NEW ORLEANS -- Commissioner Roger Goodell said Saturday night that he has been in discussions with officials from the NFL Players Association about the eligibility of league players who have been suspended to earn so-called "honors" like the Pro Bowl squad.
Responding to a query from ESPN.com, Goodell, who was in New Orleans for the divisional-round playoff game between the Philadelphia Eagles and the New Orleans Saints, acknowledged the question is a matter of concern for the league.
"The integrity of the league is something we're always concerned about," Goodell said.
Several high-profile players, most notably Miami Dolphins defensive end Jason Taylor and Denver Broncos cornerback Champ Bailey said recently that they didn't feel San Diego outside linebacker
Shawne Merriman should have been voted to the AFC Pro Bowl squad. Merriman, the league's sack champion, was suspended by the NFL for four games for a violation of the league's steroid policy.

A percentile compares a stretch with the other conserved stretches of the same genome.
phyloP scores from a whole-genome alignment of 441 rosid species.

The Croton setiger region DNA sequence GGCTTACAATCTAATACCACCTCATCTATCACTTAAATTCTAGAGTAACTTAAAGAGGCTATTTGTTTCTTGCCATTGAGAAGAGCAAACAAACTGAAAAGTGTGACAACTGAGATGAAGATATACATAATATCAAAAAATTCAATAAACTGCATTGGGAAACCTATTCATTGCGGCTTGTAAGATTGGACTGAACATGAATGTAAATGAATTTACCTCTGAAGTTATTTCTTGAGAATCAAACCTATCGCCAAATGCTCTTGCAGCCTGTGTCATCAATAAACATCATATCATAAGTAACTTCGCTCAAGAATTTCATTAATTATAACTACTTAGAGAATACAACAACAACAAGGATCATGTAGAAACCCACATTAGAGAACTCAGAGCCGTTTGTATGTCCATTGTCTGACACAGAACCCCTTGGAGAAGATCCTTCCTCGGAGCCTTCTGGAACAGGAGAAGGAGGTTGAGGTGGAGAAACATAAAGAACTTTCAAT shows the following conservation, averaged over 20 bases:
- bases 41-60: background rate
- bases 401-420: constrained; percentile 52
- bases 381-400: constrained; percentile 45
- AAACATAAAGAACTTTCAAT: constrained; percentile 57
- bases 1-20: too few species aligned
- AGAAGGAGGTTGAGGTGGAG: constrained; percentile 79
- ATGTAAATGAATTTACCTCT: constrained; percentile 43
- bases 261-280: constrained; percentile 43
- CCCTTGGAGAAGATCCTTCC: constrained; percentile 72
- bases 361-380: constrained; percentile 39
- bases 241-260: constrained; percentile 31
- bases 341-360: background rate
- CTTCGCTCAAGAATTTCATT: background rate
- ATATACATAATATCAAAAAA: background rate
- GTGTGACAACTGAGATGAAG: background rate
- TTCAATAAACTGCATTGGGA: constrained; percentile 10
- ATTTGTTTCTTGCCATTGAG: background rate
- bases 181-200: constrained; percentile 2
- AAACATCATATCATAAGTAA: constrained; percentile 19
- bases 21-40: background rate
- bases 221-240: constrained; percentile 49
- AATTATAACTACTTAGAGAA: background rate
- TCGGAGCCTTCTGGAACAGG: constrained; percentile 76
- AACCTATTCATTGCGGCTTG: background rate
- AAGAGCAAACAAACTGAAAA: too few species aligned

The discussions with the union, which Goodell said have been productive, apparently predate the remarks made about Merriman. Goodell said he will likely seek the input of the influential competition committee on the matter of eligibility for honors for players suspended in a given year.
One sticking point for the league, however, is that the NFL has little control over most honors. The NFL does control the Pro Bowl balloting, but selection of most all-star and All-Pro teams, and awards such as most valuable player, is done by the media.
Also, many players have bonuses and incentives written into their contracts for things like Pro Bowl appearances, and that financial component could be an issue at which the union and executive director Gene Upshaw might balk.
"As you know," Goodell said, "there are about 101 details."
A report Saturday in the Washington Post indicated that Goodell is also close to an agreement with the players' union to stiffen the steroid-testing policy.
"We're very close," Goodell said, according to the Post. "I hope it's very soon."
Len Pasquarelli is a senior NFL writer for ESPN.com. To check out Len's chat archive, click here.